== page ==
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Document Type
Comparative Reports
Publication Topic(s)
Household and Respondent Characteristics
Language
English
Recommended Citation
Ansara, Donna L., Fred Arnold, Sunita Kishor, Jason Hsia, and Rachel Kaufmann. 2013. Tobacco Use By Men and Women in 49 Countries with Demographic and Health Surveys. DHS Comparative Reports No. 31. Calverton, Maryland, USA: ICF International.
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Publication ID
CR31

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Small PDF IconTobacco Use by Men and Women in 49 Countries with Demographic and Health Surveys (PDF, 1609K)
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Abstract:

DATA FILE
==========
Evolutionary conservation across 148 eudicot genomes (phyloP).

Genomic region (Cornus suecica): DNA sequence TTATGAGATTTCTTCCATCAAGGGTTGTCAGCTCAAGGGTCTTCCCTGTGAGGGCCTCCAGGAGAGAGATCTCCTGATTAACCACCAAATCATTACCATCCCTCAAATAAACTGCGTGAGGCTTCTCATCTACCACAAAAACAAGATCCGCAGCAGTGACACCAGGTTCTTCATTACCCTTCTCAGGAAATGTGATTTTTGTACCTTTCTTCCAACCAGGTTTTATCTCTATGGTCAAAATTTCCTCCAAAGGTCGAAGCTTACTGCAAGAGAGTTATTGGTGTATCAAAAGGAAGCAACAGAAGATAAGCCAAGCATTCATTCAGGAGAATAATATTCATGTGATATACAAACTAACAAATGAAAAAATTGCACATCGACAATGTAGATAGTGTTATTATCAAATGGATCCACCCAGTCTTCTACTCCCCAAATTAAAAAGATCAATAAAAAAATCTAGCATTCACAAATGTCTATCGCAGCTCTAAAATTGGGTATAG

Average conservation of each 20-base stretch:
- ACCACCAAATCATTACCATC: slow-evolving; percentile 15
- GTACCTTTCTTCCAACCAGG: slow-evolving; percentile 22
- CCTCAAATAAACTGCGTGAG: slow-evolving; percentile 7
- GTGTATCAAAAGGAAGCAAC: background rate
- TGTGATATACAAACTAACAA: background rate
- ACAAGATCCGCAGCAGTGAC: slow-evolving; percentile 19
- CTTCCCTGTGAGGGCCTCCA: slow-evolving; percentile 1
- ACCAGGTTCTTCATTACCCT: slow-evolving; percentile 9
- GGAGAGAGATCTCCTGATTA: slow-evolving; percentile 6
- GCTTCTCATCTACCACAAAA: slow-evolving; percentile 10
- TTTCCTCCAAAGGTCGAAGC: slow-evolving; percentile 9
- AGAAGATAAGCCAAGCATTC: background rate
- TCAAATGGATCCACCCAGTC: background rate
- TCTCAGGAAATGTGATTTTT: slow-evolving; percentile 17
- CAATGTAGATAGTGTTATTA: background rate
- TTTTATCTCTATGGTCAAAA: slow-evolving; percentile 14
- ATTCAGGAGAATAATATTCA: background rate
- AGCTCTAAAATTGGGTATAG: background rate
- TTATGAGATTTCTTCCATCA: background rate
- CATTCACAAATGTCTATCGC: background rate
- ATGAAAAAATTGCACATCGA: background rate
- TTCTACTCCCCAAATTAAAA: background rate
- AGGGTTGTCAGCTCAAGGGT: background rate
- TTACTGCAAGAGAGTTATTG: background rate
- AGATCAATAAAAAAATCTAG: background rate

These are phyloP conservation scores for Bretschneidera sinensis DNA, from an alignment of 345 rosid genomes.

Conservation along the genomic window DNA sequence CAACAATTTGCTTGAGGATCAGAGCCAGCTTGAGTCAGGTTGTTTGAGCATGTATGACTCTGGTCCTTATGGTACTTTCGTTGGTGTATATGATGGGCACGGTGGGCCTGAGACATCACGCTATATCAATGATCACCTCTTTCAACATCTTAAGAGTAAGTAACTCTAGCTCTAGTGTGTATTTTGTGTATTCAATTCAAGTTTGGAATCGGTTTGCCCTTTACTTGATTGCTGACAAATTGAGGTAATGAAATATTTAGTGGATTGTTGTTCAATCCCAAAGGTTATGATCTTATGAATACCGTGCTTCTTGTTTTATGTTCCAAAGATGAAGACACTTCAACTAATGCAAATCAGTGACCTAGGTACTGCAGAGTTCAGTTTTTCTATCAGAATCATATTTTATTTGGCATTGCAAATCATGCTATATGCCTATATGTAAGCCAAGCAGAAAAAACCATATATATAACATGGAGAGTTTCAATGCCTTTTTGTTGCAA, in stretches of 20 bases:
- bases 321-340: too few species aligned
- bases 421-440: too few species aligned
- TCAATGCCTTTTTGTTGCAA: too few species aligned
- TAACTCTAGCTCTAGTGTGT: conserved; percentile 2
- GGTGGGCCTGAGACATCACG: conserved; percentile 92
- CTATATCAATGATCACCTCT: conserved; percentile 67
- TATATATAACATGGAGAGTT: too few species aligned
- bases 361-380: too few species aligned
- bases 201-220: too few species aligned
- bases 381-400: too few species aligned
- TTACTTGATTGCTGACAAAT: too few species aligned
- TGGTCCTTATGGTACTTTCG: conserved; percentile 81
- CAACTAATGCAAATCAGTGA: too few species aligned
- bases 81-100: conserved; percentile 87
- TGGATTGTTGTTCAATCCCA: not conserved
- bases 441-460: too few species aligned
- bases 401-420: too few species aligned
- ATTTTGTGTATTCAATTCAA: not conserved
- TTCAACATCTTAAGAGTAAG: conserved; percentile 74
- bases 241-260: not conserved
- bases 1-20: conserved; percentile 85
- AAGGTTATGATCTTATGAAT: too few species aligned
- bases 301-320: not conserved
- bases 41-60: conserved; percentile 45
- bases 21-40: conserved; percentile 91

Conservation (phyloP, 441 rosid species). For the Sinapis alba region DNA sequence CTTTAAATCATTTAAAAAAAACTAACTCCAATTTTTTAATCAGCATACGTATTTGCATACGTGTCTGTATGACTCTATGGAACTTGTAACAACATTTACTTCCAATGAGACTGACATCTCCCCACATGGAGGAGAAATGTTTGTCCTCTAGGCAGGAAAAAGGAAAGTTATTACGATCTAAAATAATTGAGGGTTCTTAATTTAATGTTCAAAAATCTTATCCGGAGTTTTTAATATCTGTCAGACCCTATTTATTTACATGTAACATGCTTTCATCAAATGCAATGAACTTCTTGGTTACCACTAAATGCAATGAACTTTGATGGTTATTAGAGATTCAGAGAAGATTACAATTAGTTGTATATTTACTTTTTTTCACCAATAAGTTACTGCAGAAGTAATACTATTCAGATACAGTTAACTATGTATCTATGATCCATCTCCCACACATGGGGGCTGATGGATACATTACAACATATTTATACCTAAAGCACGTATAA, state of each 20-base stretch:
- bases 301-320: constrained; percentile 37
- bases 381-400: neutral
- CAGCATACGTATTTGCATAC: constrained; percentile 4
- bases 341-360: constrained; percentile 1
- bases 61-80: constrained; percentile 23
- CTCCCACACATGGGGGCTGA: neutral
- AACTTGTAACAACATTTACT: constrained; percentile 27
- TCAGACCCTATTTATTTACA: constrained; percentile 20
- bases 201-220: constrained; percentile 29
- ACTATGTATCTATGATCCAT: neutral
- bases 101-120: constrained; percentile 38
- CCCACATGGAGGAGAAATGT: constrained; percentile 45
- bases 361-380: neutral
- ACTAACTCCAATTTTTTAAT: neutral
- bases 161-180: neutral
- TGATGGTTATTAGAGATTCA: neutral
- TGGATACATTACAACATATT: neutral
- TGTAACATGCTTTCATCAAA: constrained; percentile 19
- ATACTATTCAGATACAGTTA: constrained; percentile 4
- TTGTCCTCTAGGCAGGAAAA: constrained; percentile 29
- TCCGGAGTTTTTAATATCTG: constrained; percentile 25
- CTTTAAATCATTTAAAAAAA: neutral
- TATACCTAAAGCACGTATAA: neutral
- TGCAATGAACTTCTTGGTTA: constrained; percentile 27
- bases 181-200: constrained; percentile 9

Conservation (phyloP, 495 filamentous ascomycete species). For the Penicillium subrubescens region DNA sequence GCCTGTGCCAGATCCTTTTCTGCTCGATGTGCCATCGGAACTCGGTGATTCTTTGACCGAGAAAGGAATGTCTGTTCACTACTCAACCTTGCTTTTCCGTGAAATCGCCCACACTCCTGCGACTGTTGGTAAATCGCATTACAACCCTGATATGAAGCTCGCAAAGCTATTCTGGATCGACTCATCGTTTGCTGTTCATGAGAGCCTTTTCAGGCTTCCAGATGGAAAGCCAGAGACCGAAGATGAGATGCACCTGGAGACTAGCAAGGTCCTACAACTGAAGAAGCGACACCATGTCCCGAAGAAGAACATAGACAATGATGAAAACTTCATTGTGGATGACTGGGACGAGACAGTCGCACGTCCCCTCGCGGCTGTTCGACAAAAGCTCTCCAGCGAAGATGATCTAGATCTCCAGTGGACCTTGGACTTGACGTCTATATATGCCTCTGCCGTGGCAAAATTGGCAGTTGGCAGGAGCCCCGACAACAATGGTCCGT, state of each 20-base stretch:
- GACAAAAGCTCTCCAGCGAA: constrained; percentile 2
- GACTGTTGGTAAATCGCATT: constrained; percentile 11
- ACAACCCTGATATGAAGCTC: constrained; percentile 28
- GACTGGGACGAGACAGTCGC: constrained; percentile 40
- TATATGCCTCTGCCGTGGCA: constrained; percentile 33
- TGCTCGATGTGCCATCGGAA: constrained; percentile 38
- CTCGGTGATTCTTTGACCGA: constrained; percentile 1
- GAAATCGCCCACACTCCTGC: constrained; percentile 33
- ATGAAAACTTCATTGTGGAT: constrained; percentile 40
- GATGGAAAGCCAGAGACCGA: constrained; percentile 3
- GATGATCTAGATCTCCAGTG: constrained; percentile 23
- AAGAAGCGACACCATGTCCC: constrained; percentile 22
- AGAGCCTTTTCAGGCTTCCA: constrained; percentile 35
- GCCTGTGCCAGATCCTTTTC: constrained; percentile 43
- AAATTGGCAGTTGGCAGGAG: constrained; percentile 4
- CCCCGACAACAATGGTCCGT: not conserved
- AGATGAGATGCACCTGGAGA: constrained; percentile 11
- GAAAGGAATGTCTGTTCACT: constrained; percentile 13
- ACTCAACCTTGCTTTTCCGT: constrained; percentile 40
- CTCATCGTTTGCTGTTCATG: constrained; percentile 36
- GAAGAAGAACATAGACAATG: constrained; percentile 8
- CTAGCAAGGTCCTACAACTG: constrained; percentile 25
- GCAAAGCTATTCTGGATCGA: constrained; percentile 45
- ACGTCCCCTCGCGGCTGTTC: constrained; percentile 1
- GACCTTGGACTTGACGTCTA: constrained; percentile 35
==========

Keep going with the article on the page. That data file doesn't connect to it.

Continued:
This report examines the prevalence of current cigarette smoking and tobacco use among women and men in 49 developing countries. Data for the analysis were obtained from Demographic and Health Surveys (DHS) conducted between 1999 and 2010. The report describes the proportion of women and men age 15-49 within the countries who report currently using manufactured cigarettes, other forms of smoked tobacco, and smokeless tobacco. The study also explores differentials in cigarette smoking by selected sociodemographic characteristics. The prevalence of any tobacco use varies substantially worldwide for women and men. For men, the prevalence of any tobacco use exceeds 40 percent in all the countries examined in North Africa/West Asia/Europe, Central Asia, and South and Southeast Asia. Timor-Leste has the highest prevalence of tobacco use for men, with 7 out of 10 men currently using at least one form of tobacco. Lower prevalence of tobacco use for men is generally found in countries in sub-Saharan Africa and Latin America/Caribbean. Women are much less likely than men to report using tobacco in all the countries with available data. The highest prevalence of tobacco use for women is found in Madagascar (21 percent), Nepal (20 percent), and Ukraine (15 percent). The results show significant variation in the prevalence of cigarette smoking for women and men by age, marital status, level of education, urban-rural area, employment and cash earnings (women only), occupation (men only), household wealth, maternity status, exposure to mass media, and migration status (men only).